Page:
Court name
Supreme Court of Zimbabwe
Case number
SC 69 of 2014
Civil Application SC 117 of 2009

Kakurira v NRZ (SC 69 of 2014, Civil Application SC 117 of 2009) [2014] ZWSC 69 (02 September 2014);

Law report citations
Media neutral citation
[2014] ZWSC 69
Coram
Malaba DCJ

Judgment No. SC 69/2014

Civil Application No. SC 117/09

 

 

 

 

 

 

 

 

CHARLES     KAKURIRA

v

NATIONAL     RAILWAYS    OF    ZIMBABWE

 

 

 

SUPREME COURT OF ZIMBABWE

HARARE, JUNE 1, 2011 & SEPTEMBER 3, 2014

 

 

 

The applicant in person

A Muchadehama, for the respondent

 

 

 

                        Before MALABA DCJ, in Chambers.

 

                        The applicant is seeking leave to appeal against a decision of the Labour Court dismissing an appeal from a decision of the General Manager of the respondent.  The General Manager upheld the finding by the disciplinary hearing committee that the applicant stole the respondent’s property.  He was dismissed from employment.  The learned Senior President of the Labour Court refused leave to appeal.

 

                        The application has no merit.  The applicant was employed by the respondent as a station clerk based in Banket.  He appeared before the disciplinary hearing committee.  The applicant admitted that he had given three steel sleepers to a lorry driver without authority from his employer.  He knew that the lorry driver had previously approached one Chenjerai asking for scrap metal.  He was told that there was no property belonging to the NRZ which was for disposal. 

 

The applicant knew that the property belonging to NRZ had to be disposed of through a procedure which required that all property be sent to Bulawayo for reclamation.  His job involved sending such property from Banket to Bulawayo for proper disposal.  Notwithstanding this knowledge, he found it necessary to give the three steel sleepers to the lorry driver.  The property was loaded on the lorry in the presence of the applicant.  He admitted that it was only recovered when the station master saw what was happening and rushed to where the lorry was parked and ordered that the property be off-loaded.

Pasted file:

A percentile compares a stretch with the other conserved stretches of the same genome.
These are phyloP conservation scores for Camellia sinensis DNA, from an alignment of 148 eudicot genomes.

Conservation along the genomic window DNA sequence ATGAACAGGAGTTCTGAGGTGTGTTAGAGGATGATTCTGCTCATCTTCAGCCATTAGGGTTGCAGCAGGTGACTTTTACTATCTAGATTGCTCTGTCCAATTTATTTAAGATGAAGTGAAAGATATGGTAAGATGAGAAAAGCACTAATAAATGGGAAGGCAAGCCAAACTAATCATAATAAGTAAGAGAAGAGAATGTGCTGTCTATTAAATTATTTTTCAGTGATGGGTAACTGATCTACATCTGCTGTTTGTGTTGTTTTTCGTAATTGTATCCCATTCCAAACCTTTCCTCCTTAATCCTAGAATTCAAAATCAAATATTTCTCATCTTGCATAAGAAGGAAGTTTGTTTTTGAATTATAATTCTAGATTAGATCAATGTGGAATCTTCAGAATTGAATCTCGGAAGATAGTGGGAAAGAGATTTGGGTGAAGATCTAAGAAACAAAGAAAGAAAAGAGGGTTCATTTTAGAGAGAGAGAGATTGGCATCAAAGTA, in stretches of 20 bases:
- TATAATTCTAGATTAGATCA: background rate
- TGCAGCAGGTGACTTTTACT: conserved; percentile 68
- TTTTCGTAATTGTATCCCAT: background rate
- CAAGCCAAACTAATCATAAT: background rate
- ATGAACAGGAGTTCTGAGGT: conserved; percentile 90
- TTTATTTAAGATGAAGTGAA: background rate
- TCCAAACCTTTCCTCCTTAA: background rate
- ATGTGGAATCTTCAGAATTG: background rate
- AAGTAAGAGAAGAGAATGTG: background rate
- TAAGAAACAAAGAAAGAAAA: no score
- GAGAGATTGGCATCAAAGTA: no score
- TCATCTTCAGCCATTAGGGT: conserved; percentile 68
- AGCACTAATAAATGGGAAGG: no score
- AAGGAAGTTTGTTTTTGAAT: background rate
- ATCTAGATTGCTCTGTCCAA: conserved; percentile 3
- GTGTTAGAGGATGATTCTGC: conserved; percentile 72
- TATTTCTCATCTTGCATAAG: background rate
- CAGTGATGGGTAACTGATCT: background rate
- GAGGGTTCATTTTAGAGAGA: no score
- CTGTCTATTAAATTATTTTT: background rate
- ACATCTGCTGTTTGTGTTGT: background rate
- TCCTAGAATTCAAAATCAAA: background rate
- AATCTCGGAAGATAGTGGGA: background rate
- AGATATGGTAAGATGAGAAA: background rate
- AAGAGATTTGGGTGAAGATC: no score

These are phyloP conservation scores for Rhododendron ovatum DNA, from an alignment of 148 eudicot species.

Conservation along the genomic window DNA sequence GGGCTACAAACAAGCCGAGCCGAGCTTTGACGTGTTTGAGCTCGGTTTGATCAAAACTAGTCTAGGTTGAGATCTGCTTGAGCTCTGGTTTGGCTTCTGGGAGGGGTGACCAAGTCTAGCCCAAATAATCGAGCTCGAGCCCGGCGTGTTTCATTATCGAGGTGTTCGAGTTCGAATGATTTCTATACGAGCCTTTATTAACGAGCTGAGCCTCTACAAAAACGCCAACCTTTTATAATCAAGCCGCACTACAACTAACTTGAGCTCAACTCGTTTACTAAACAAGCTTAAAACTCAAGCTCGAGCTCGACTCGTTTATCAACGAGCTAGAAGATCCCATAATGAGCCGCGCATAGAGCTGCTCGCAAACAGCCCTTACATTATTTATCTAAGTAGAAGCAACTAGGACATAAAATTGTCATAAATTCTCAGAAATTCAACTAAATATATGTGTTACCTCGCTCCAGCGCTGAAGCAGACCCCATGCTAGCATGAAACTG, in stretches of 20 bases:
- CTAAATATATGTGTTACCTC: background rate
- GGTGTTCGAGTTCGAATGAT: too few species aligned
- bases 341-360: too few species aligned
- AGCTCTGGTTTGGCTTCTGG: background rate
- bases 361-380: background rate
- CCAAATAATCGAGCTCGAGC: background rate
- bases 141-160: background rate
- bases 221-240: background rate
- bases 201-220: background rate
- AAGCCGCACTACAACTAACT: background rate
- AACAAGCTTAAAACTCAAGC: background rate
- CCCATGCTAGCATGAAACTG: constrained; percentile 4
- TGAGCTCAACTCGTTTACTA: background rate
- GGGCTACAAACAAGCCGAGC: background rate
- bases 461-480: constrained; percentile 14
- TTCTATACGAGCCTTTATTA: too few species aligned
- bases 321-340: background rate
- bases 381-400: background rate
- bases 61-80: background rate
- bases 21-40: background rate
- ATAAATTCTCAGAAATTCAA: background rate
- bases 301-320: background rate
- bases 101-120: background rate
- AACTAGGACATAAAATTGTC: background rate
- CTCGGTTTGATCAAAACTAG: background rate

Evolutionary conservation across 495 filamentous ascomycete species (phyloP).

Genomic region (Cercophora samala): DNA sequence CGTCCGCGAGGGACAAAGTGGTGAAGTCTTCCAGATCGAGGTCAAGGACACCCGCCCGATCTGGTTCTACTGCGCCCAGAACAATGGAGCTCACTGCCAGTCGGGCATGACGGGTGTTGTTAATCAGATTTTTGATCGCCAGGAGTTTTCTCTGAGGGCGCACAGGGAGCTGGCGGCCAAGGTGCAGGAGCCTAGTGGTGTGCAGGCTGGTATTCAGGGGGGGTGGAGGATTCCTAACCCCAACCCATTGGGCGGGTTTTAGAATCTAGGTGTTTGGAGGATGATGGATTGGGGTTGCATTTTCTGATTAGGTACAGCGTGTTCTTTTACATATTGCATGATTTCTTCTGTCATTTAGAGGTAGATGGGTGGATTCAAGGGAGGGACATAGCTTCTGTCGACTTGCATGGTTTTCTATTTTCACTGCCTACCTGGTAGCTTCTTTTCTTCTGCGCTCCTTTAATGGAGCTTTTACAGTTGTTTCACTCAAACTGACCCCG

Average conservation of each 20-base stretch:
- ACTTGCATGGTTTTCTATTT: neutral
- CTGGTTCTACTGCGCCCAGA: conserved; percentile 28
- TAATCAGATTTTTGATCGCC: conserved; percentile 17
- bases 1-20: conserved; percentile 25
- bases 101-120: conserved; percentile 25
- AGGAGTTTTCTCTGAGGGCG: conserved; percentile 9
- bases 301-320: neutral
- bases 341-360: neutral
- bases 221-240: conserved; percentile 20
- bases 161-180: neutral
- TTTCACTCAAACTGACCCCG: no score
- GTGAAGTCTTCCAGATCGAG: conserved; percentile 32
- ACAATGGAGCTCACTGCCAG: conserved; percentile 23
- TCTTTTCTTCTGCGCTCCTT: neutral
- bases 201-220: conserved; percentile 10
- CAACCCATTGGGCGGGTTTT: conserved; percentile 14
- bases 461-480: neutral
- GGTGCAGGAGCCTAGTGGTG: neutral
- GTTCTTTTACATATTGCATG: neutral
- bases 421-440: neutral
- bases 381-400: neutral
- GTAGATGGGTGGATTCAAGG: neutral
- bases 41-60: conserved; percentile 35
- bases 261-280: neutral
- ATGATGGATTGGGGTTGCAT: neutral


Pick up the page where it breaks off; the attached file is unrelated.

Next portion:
The applicant admitted that the station master asked him why he was giving away company property.  He said he apologized for his conduct and said that he thought the three steel sleepers were of no value to the N.R.Z.  What the applicant told the disciplinary committee was what he had said in a report submitted five days after the incident.

 

The allegation by the applicant that he thought the property was of no value was false.  He knew that it was not his duty to decide whether the property was useful to the NRZ or not.  He knew that the lorry driver had interest in the property.  The procedure for disposing of NRZ property was intended to protect railway property from the kind of theft the applicant committed.

 

When the applicant told the lorry driver to take the property which was taken, he must have intended that the NRZ be deprived of its property permanently.  The fact that the property was off-loaded from the lorry, on the instruction of the station master, did not absolve the applicant of the intention to steal the property.

 

By virtue of the admissions by the applicant, the facts were common cause.  Each of the bodies that considered the question whether or not he was guilty of the misconduct he was charged with had no choice but to return a verdict of guilty.

 

Accordingly it is ordered that the application for leave to appeal against the judgment of the Labour Court (LC/H/06/2008) be and is hereby dismissed with costs.

 

 

 

 

 

Mbidzo, Muchadehama & Makoni, respondent’s legal practitioners